In 2018, the California Supreme Court’s Dynamex decision redefined the definition of employee v. independent contractor through an “ABC test” followed by many states. Last September, California Governor Newsom signed AB-5 which codified the Dynamex decision and went into effect on January 1, 2020.
The titans of the “Gig Economy” have fought AB-5 throughout the process and have refused to comply. In January, Postmates and Uber filed a federal challenge to the law in federal court in Los Angeles (Olson, et al. v. State of California, No. 19-cv-10956 (C.D. Calif. Dec. 30, 2019) in which they contend that they are “not hiring entities under AB 5 and can establish that app-based independent service providers are not employees under the ABC test” adopted by Dynamex.
In addition, Uber, Lyft and DoorDash have funded a $90 million effort for a ballot measure to reclassify their workers under AB-5 which has collected enough signatures to qualify for the November 2020 ballot (although the signatures are still being verified).
On May 5th, California’s Attorney General Xavier Becerra, joined by the City Attorneys of Los Angeles, San Diego and San Francisco, filed an enforcement action against Uber and Lyft under AB-5 in San Francisco County Superior Court. The Complaint was critical of the companies’ refusal to comply with the law:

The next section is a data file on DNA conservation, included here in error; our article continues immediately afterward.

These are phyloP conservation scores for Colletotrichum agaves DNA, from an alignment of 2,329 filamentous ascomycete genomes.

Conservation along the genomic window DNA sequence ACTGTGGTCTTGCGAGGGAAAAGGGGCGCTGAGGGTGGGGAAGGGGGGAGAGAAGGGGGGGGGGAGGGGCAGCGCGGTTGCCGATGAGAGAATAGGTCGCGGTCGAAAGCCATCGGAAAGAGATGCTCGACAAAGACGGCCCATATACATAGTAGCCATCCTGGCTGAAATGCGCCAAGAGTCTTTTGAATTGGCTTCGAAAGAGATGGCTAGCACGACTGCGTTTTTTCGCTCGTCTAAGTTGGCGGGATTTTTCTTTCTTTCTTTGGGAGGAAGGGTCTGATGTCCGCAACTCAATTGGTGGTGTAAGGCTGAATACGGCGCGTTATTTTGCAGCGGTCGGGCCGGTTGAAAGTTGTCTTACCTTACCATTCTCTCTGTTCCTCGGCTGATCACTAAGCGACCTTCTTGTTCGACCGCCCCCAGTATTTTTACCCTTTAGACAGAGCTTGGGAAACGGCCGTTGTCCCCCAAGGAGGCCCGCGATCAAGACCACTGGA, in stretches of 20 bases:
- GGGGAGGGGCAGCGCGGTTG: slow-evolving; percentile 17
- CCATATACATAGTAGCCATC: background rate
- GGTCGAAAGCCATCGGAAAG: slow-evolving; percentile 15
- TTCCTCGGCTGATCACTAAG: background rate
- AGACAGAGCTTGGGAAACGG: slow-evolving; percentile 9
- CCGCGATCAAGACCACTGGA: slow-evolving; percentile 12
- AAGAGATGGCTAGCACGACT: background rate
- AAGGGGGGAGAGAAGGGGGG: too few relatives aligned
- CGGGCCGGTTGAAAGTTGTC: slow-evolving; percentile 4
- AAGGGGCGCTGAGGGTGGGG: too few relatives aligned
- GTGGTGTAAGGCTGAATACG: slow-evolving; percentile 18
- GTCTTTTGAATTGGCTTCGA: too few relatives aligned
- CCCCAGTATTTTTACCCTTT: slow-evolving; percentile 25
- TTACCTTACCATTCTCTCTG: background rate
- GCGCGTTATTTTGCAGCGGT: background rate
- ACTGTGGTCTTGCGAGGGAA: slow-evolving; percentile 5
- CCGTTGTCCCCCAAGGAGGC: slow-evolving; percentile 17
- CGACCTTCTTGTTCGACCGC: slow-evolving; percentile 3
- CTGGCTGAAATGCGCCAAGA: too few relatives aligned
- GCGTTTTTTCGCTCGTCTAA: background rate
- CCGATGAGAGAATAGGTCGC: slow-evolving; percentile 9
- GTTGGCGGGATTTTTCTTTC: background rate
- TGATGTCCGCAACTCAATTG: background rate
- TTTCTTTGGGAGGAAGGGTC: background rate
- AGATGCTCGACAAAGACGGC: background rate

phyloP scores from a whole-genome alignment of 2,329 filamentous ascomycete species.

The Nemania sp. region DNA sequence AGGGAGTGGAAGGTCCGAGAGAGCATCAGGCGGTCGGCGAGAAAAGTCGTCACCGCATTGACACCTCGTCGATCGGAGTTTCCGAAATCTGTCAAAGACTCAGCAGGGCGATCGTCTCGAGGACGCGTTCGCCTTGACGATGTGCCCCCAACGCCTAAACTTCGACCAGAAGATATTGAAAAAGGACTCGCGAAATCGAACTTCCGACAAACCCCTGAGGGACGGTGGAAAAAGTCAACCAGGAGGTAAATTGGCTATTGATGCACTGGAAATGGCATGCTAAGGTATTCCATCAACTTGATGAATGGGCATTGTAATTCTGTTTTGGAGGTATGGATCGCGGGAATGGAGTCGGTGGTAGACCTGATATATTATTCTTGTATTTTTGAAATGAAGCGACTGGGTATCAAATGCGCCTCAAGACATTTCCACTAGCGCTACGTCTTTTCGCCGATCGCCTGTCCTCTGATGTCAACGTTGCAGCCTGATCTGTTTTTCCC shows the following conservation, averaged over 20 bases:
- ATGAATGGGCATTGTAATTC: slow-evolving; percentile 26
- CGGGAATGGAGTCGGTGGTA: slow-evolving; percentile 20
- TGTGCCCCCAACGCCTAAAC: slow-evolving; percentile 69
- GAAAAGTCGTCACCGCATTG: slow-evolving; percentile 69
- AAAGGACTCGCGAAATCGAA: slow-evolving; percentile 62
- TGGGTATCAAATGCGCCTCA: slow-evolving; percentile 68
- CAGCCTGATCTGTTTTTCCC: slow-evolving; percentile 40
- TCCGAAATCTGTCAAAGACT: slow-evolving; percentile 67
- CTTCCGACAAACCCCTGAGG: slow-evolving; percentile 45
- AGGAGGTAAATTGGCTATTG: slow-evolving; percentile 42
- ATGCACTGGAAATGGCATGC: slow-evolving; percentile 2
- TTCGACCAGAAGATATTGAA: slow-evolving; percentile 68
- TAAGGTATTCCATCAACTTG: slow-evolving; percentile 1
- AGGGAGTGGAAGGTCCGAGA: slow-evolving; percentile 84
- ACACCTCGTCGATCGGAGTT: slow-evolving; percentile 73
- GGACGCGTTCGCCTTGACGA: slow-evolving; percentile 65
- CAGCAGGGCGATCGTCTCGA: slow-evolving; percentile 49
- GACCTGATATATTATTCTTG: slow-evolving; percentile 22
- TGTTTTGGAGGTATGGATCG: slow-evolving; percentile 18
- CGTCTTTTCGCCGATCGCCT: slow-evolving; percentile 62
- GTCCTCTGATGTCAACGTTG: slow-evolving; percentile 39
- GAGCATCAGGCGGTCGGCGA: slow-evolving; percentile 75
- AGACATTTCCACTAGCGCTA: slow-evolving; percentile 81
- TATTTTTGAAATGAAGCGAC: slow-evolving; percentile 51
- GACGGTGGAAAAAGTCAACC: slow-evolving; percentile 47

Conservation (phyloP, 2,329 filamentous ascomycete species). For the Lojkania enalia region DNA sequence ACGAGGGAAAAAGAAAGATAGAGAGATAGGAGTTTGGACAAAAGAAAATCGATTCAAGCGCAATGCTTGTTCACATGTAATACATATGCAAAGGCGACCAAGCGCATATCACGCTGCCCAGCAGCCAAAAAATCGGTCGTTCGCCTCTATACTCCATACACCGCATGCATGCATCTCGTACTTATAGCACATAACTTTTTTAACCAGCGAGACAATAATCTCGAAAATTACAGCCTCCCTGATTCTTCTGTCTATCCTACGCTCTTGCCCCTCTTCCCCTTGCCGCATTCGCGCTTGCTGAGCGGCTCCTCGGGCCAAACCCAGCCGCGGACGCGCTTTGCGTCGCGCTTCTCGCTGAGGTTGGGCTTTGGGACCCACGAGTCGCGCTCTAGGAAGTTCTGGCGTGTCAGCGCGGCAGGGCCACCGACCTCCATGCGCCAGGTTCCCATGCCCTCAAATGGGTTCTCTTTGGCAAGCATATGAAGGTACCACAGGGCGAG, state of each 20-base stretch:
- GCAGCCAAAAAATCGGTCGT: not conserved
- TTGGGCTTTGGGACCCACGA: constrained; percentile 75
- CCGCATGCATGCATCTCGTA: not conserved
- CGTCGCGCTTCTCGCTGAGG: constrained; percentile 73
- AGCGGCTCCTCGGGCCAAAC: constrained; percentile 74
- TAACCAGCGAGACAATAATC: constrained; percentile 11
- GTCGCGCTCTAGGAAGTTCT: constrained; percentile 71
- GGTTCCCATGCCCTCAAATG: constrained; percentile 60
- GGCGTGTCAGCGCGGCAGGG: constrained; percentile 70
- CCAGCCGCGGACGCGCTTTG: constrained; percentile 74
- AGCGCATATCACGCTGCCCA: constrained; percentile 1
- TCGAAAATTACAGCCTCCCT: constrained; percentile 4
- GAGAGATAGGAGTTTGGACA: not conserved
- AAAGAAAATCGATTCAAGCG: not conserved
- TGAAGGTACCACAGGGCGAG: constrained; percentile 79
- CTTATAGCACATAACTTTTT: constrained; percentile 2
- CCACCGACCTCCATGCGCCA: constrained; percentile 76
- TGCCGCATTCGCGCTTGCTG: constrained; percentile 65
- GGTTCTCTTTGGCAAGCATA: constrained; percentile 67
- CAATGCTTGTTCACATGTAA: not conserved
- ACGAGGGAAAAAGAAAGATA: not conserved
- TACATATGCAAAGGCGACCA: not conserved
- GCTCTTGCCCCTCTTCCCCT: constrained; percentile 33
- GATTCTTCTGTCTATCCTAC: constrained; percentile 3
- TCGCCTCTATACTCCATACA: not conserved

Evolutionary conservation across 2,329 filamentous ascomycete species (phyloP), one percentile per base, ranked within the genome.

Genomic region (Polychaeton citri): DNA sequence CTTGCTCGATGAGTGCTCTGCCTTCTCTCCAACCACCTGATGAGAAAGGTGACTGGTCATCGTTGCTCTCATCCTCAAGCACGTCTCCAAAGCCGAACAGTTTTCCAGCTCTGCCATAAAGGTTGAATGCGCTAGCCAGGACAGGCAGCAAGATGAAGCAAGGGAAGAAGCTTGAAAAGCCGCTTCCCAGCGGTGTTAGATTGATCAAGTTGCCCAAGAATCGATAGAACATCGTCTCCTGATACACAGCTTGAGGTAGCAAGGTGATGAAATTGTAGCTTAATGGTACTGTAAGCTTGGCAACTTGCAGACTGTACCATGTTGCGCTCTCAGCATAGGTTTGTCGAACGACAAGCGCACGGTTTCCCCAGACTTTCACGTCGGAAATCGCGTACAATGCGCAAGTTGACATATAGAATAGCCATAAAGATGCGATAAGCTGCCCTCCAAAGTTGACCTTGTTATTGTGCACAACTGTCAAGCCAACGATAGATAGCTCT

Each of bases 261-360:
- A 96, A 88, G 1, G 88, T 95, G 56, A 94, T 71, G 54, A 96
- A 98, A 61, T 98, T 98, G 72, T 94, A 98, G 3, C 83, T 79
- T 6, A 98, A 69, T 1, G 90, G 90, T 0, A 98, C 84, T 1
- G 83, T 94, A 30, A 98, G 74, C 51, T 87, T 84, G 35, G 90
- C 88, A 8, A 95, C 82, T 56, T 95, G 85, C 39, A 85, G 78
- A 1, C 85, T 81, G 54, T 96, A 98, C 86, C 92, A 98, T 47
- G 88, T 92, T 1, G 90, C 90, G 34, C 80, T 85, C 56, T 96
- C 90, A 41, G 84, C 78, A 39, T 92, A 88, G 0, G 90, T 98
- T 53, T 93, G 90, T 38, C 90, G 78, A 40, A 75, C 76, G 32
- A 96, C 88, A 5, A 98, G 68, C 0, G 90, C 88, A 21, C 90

6. But rather than own up to their legal responsibilities, Uber and Lyft have worked
relentlessly to find a work-around. They lobbied for an exemption to A.B. 5, but the Legislature declined. They utilize driver contracts with mandatory arbitration and class action waiver provisions to stymie private enforcement of drivers’ rights. And now, even amid a once-in-a-century pandemic, they have gone to extraordinary lengths to convince the public that their unlawful misclassification scheme is in the public interest. Both companies have launched an aggressive public relations campaign in the hopes of enshrining their ability to mistreat their workers, all while peddling the lie that driver flexibility and worker protections are somehow legally incompatible.
. . . 8. As one federal district judge recently observed: “[R]ather than comply with a clear legal obligation, companies like Lyft are thumbing their noses at the California Legislature . . . .” (Rogers v. Lyft (N.D. Cal. Apr. 7, 2020, No. 20-CV-01938-VC) ___ F.Supp.3d ___ [2020 WL 16484151, at *2].)
. . . 10. The time has come for Uber’s and Lyft’s massive, unlawful employee
misclassification schemes to end. The People bring this action to ensure that Uber and Lyft ride-hailing drivers—the lifeblood of these companies—receive the full compensation, protections, and benefits they are guaranteed under law, to restore a level playing field for competing businesses, and to preserve jobs and hard-won worker protections for all Californians.
The enforcement action seeks an injunction against further violations but also that the defendants compensate their employees as required by AB-5 and a civil penalty of up to $2,500 per violation. This would be a huge hit to both companies.
Attorney General Becerra responded to the PR campaign waged by the defendants, by releasing a short video explaining why the state was acting.
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